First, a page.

Wednesday, August 31, 2011

Research!America and Me

Two months ago, I began a great, new adventure into the world of science policy and advocacy at Research!America. As I had come from the medical research scene at the National Institutes of Health, I figured I would be in for quite a change, and I was pleasantly surprised.

Right away, there were meetings with political figures like Representative DeLauro and the Surgeon General, discussions of currently controversial topics like stem cell research and the federal budget, and advocacy work that ranged from creating state fact sheets to expanding our grassroots advocate network. In contrast to culturing cells, pipetting solutions, reading science articles and communicating results with other scientists, science policy is much more political and far less technical. How have I coped with such changes?

I quickly found that certain skills I acquired in the lab did come in handy. Personal communication is most important. In research, I communicated with my lab mates and other collaborating researchers in person or by e-mail all of the time. In policy, I had to communicate with my co-workers and our advocates in the same formats, but the language used was very different. Science is filled with technical jargon that can quickly confuse a non-scientist, so I had to search for more appropriate ways to get my points across. Instead of saying something like “genetic manipulation,” I might say “making changes to DNA.” It was tricky at first, but I learned that it makes discussions with those not having a science background so much easier.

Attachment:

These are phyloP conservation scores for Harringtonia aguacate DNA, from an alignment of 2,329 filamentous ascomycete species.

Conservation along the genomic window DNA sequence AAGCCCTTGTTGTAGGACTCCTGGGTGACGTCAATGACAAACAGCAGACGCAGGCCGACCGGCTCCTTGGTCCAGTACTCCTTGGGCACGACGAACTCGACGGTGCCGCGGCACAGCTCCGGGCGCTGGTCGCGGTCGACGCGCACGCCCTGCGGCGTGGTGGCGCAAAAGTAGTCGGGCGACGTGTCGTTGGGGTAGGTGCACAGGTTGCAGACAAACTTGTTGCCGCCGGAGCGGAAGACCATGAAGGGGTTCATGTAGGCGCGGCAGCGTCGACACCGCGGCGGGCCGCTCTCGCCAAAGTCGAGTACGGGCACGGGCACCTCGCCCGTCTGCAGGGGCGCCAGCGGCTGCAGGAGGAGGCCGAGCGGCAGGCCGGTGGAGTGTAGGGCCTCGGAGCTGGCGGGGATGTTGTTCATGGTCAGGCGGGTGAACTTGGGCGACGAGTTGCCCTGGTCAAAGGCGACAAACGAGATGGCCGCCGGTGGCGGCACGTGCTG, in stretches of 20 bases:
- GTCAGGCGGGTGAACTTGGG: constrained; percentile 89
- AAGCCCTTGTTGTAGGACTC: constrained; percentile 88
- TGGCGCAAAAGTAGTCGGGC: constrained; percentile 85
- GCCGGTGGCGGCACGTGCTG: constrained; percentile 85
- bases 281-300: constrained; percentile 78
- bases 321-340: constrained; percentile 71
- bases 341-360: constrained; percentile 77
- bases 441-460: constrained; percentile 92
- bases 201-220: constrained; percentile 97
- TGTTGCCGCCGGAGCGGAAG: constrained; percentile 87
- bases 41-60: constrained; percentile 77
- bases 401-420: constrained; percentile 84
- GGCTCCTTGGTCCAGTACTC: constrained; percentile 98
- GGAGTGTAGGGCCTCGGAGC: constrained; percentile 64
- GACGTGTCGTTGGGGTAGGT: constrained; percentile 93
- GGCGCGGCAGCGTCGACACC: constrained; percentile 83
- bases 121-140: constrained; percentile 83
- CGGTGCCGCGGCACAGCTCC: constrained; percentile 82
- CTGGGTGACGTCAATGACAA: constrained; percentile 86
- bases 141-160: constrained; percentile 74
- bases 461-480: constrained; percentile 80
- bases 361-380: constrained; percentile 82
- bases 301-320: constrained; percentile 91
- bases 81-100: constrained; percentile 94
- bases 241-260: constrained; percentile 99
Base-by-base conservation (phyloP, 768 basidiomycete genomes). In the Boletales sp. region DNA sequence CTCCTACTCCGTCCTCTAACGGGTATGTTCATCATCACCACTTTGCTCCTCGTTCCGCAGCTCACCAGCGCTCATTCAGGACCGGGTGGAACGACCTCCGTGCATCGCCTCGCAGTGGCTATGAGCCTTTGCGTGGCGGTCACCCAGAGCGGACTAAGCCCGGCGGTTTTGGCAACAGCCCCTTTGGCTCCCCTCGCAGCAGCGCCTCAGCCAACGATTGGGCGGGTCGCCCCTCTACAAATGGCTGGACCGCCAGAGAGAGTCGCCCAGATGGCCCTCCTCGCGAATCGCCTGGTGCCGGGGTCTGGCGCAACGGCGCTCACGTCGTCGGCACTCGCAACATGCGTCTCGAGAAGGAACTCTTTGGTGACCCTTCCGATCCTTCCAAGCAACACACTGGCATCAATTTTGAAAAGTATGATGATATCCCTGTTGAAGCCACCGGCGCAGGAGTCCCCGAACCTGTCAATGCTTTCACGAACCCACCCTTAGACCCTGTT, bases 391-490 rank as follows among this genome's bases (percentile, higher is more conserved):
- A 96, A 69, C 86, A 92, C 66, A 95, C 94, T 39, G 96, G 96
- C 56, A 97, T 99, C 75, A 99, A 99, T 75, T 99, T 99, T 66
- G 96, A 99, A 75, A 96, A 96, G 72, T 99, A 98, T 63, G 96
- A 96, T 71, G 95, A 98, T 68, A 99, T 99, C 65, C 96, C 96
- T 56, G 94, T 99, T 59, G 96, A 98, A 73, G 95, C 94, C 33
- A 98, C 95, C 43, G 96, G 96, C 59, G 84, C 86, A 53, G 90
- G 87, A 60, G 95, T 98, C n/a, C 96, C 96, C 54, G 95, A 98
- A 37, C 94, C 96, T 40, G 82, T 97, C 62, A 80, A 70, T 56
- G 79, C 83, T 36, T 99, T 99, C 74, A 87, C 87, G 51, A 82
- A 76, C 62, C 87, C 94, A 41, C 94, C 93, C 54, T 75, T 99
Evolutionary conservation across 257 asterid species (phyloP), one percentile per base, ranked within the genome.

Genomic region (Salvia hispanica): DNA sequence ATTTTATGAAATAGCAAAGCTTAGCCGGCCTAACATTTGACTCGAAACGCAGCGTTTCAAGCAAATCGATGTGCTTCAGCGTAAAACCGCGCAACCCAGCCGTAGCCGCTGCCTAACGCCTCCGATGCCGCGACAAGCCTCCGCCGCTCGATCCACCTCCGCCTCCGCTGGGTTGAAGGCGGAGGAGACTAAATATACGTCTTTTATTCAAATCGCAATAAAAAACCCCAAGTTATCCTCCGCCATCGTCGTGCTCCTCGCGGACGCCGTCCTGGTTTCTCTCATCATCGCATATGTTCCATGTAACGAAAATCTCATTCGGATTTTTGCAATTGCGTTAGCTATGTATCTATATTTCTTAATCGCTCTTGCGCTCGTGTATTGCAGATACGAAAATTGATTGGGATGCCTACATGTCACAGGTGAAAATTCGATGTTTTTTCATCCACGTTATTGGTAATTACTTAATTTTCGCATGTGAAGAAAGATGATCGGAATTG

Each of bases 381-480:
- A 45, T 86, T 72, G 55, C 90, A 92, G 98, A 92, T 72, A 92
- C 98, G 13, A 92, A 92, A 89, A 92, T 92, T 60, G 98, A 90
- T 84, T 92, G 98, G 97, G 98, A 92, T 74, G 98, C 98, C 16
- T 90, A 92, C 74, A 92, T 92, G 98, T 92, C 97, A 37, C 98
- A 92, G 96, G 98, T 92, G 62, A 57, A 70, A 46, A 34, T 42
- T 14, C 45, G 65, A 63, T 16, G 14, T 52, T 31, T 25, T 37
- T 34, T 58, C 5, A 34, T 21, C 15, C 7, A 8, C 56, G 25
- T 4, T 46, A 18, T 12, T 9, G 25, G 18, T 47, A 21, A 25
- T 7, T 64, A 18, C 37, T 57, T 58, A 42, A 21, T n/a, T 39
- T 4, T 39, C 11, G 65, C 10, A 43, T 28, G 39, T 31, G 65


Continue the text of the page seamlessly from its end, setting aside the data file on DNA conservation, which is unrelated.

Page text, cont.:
Another useful skill is writing. Again, much of my writing in research was geared towards a scientific audience. Writing for research advocacy involves reducing science into its practical meaning for the given audience. If I were speaking to scientists, I would discuss my research data very technically, but if I were speaking to economists, for instance, I might focus on how finding new drugs can help companies generate profits and create more jobs. At Research!America, we write advocacy messages of many forms to show politicians and the public how federally funded medical research is important for creating new drugs, surgical devices and procedures and jumpstarting the nation’s economy.

Last of all, I want to mention that negotiation is undeniably important. In life, people negotiate all the time whether it’s where to go for lunch or how much to pay for something. In politics, everything is negotiating, but not everyone is skilled at it. In research, I might have negotiated whether I should or shouldn’t do certain experiments. In advocacy, I am always negotiating for support whether it is from people in the office or new advocates in Congress and the public. Getting others to donate time for a good cause is not as easy as I once thought. It takes some careful negotiating by telling people what they could gain with their efforts. In this case, more research support from the federal government is the prize.

Overall, I have had a tremendous experience at Research!America. The people I’ve met are very helpful and wonderful at what they do, and the personal skills I’ve developed will be very useful in the future. I would like to offer my deepest thanks to our Science Policy and Advocacy team of Mary Woolley, Ellie Dehoney, Max Bronstein, Bill Leinweber, Vidusha Devasthali, Michelle Hernandez and our former colleague, Heather Benson as well as everyone else within Research!America. Without all of you, this experience would not have been as great!

The New Voices blog will be ending this week. The blog archive will continue to be available online, but we will not be adding new content. Thank you all for your interest and support over the years. On Friday, we’ll be posting information on how to remain engaged with Research!America and our advocacy efforts.

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